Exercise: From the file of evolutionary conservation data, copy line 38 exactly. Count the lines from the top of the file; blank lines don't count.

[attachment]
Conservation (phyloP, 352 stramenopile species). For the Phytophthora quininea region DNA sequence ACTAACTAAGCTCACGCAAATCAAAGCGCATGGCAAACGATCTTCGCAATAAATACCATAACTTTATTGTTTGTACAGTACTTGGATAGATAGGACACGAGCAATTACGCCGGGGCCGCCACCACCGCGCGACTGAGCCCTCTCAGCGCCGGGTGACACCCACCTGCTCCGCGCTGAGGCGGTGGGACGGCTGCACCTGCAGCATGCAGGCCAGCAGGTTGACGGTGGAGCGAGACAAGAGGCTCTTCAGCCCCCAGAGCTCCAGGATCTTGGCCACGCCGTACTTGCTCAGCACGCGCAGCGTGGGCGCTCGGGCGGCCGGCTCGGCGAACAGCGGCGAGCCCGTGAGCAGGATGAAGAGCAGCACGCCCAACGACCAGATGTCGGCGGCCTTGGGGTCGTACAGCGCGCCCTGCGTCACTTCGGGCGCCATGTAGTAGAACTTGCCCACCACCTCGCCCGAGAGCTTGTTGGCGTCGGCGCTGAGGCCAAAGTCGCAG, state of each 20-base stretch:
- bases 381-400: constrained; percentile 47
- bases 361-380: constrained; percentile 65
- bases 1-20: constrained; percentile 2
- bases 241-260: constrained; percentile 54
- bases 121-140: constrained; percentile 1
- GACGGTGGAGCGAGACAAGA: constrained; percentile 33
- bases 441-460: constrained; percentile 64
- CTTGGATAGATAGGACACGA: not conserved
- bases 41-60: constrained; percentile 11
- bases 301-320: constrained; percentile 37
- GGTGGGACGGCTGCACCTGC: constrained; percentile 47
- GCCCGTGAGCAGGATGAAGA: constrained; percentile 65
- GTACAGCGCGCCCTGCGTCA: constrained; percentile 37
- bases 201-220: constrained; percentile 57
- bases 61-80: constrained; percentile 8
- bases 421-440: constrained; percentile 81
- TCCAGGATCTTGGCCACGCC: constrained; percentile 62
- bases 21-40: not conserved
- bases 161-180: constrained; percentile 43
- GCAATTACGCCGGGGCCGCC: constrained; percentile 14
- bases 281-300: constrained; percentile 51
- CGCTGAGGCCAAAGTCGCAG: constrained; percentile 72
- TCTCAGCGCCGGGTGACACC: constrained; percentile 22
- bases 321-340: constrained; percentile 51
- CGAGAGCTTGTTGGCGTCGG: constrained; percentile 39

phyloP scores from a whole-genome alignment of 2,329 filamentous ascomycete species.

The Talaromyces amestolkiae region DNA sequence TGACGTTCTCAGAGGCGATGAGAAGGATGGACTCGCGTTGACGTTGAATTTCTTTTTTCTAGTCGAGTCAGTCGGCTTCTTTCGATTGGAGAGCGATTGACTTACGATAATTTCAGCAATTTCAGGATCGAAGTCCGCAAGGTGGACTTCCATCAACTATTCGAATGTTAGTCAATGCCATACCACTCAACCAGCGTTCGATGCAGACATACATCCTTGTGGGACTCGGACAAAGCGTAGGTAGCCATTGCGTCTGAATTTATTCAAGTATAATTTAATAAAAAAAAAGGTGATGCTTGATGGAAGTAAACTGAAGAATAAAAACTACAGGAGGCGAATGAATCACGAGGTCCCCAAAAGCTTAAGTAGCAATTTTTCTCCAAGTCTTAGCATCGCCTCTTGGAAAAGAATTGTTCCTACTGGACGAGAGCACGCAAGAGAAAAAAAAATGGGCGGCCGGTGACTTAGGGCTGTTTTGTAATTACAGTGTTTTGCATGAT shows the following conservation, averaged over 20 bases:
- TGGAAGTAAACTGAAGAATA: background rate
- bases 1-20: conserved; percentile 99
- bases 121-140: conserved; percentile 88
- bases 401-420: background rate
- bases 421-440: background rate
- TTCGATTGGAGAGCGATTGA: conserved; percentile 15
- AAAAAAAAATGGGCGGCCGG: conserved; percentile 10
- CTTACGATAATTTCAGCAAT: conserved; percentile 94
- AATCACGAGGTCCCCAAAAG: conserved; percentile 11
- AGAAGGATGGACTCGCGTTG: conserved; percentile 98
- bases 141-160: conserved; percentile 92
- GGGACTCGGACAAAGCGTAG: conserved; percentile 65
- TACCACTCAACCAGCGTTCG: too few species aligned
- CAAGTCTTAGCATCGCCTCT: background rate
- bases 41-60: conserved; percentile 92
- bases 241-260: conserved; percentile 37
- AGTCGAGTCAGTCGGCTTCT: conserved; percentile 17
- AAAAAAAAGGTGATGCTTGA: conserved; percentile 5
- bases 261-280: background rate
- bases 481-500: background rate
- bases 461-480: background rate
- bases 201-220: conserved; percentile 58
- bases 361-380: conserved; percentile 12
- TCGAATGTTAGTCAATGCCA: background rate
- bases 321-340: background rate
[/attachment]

- AGAAGGATGGACTCGCGTTG: conserved; percentile 98